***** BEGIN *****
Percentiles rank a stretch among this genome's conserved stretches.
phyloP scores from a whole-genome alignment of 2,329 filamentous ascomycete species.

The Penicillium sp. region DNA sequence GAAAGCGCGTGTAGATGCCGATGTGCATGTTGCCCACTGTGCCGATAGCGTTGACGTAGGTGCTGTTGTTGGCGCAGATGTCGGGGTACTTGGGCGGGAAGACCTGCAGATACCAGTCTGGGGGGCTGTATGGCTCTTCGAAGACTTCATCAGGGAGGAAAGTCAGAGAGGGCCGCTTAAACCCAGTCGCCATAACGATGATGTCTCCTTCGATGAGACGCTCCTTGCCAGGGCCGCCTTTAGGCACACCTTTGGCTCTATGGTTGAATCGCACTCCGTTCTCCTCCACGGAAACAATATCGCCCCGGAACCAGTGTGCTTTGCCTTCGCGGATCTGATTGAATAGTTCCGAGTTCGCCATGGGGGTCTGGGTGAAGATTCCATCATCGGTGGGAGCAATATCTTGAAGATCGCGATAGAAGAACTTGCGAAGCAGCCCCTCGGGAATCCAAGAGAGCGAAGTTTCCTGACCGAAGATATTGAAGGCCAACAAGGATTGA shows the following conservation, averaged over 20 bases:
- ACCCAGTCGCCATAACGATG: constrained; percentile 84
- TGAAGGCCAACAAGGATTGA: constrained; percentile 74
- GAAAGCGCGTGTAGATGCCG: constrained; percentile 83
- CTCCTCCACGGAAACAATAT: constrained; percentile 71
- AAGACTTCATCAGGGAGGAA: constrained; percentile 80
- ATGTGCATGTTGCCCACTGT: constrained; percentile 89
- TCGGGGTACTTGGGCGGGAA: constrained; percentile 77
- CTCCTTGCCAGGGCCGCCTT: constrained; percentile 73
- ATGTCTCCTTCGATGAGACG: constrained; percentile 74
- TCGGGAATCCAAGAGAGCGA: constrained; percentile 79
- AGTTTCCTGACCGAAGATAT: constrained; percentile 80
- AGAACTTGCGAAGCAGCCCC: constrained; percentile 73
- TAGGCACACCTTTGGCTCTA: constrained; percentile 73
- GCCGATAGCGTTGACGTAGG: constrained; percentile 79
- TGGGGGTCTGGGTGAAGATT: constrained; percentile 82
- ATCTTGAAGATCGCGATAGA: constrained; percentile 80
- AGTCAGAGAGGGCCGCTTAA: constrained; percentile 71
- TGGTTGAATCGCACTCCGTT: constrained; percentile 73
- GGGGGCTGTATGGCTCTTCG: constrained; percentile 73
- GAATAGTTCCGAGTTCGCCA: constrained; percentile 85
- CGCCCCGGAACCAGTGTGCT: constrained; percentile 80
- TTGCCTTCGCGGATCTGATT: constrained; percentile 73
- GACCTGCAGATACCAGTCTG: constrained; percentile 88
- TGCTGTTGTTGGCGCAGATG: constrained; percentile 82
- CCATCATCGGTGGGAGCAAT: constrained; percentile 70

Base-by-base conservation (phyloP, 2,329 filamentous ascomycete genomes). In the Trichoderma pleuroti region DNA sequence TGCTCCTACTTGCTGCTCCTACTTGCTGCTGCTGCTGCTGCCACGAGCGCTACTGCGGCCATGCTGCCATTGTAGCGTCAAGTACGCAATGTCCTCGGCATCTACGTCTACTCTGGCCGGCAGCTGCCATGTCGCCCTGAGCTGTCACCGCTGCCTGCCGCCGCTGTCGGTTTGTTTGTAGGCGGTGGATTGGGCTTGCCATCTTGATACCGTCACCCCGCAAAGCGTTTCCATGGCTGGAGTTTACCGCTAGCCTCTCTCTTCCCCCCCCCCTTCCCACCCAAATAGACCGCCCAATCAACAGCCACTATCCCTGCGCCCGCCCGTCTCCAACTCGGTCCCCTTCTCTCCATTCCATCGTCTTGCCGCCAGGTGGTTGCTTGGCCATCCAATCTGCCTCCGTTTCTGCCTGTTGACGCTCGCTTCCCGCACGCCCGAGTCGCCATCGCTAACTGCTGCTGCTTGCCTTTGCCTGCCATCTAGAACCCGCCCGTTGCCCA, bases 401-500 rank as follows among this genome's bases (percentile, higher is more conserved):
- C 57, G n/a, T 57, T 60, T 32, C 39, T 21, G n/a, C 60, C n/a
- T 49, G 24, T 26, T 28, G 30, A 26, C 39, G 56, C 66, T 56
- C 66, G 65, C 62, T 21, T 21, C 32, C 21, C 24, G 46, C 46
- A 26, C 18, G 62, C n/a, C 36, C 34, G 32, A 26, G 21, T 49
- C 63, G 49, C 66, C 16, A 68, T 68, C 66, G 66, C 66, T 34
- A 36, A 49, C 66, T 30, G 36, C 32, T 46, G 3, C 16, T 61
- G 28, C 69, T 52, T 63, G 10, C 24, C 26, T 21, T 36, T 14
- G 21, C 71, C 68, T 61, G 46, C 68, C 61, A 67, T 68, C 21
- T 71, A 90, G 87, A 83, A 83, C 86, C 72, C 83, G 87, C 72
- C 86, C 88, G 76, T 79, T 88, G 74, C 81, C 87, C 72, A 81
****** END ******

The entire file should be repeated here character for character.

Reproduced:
Percentiles rank a stretch among this genome's conserved stretches.
phyloP scores from a whole-genome alignment of 2,329 filamentous ascomycete species.

The Penicillium sp. region DNA sequence GAAAGCGCGTGTAGATGCCGATGTGCATGTTGCCCACTGTGCCGATAGCGTTGACGTAGGTGCTGTTGTTGGCGCAGATGTCGGGGTACTTGGGCGGGAAGACCTGCAGATACCAGTCTGGGGGGCTGTATGGCTCTTCGAAGACTTCATCAGGGAGGAAAGTCAGAGAGGGCCGCTTAAACCCAGTCGCCATAACGATGATGTCTCCTTCGATGAGACGCTCCTTGCCAGGGCCGCCTTTAGGCACACCTTTGGCTCTATGGTTGAATCGCACTCCGTTCTCCTCCACGGAAACAATATCGCCCCGGAACCAGTGTGCTTTGCCTTCGCGGATCTGATTGAATAGTTCCGAGTTCGCCATGGGGGTCTGGGTGAAGATTCCATCATCGGTGGGAGCAATATCTTGAAGATCGCGATAGAAGAACTTGCGAAGCAGCCCCTCGGGAATCCAAGAGAGCGAAGTTTCCTGACCGAAGATATTGAAGGCCAACAAGGATTGA shows the following conservation, averaged over 20 bases:
- ACCCAGTCGCCATAACGATG: constrained; percentile 84
- TGAAGGCCAACAAGGATTGA: constrained; percentile 74
- GAAAGCGCGTGTAGATGCCG: constrained; percentile 83
- CTCCTCCACGGAAACAATAT: constrained; percentile 71
- AAGACTTCATCAGGGAGGAA: constrained; percentile 80
- ATGTGCATGTTGCCCACTGT: constrained; percentile 89
- TCGGGGTACTTGGGCGGGAA: constrained; percentile 77
- CTCCTTGCCAGGGCCGCCTT: constrained; percentile 73
- ATGTCTCCTTCGATGAGACG: constrained; percentile 74
- TCGGGAATCCAAGAGAGCGA: constrained; percentile 79
- AGTTTCCTGACCGAAGATAT: constrained; percentile 80
- AGAACTTGCGAAGCAGCCCC: constrained; percentile 73
- TAGGCACACCTTTGGCTCTA: constrained; percentile 73
- GCCGATAGCGTTGACGTAGG: constrained; percentile 79
- TGGGGGTCTGGGTGAAGATT: constrained; percentile 82
- ATCTTGAAGATCGCGATAGA: constrained; percentile 80
- AGTCAGAGAGGGCCGCTTAA: constrained; percentile 71
- TGGTTGAATCGCACTCCGTT: constrained; percentile 73
- GGGGGCTGTATGGCTCTTCG: constrained; percentile 73
- GAATAGTTCCGAGTTCGCCA: constrained; percentile 85
- CGCCCCGGAACCAGTGTGCT: constrained; percentile 80
- TTGCCTTCGCGGATCTGATT: constrained; percentile 73
- GACCTGCAGATACCAGTCTG: constrained; percentile 88
- TGCTGTTGTTGGCGCAGATG: constrained; percentile 82
- CCATCATCGGTGGGAGCAAT: constrained; percentile 70

Base-by-base conservation (phyloP, 2,329 filamentous ascomycete genomes). In the Trichoderma pleuroti region DNA sequence TGCTCCTACTTGCTGCTCCTACTTGCTGCTGCTGCTGCTGCCACGAGCGCTACTGCGGCCATGCTGCCATTGTAGCGTCAAGTACGCAATGTCCTCGGCATCTACGTCTACTCTGGCCGGCAGCTGCCATGTCGCCCTGAGCTGTCACCGCTGCCTGCCGCCGCTGTCGGTTTGTTTGTAGGCGGTGGATTGGGCTTGCCATCTTGATACCGTCACCCCGCAAAGCGTTTCCATGGCTGGAGTTTACCGCTAGCCTCTCTCTTCCCCCCCCCCTTCCCACCCAAATAGACCGCCCAATCAACAGCCACTATCCCTGCGCCCGCCCGTCTCCAACTCGGTCCCCTTCTCTCCATTCCATCGTCTTGCCGCCAGGTGGTTGCTTGGCCATCCAATCTGCCTCCGTTTCTGCCTGTTGACGCTCGCTTCCCGCACGCCCGAGTCGCCATCGCTAACTGCTGCTGCTTGCCTTTGCCTGCCATCTAGAACCCGCCCGTTGCCCA, bases 401-500 rank as follows among this genome's bases (percentile, higher is more conserved):
- C 57, G n/a, T 57, T 60, T 32, C 39, T 21, G n/a, C 60, C n/a
- T 49, G 24, T 26, T 28, G 30, A 26, C 39, G 56, C 66, T 56
- C 66, G 65, C 62, T 21, T 21, C 32, C 21, C 24, G 46, C 46
- A 26, C 18, G 62, C n/a, C 36, C 34, G 32, A 26, G 21, T 49
- C 63, G 49, C 66, C 16, A 68, T 68, C 66, G 66, C 66, T 34
- A 36, A 49, C 66, T 30, G 36, C 32, T 46, G 3, C 16, T 61
- G 28, C 69, T 52, T 63, G 10, C 24, C 26, T 21, T 36, T 14
- G 21, C 71, C 68, T 61, G 46, C 68, C 61, A 67, T 68, C 21
- T 71, A 90, G 87, A 83, A 83, C 86, C 72, C 83, G 87, C 72
- C 86, C 88, G 76, T 79, T 88, G 74, C 81, C 87, C 72, A 81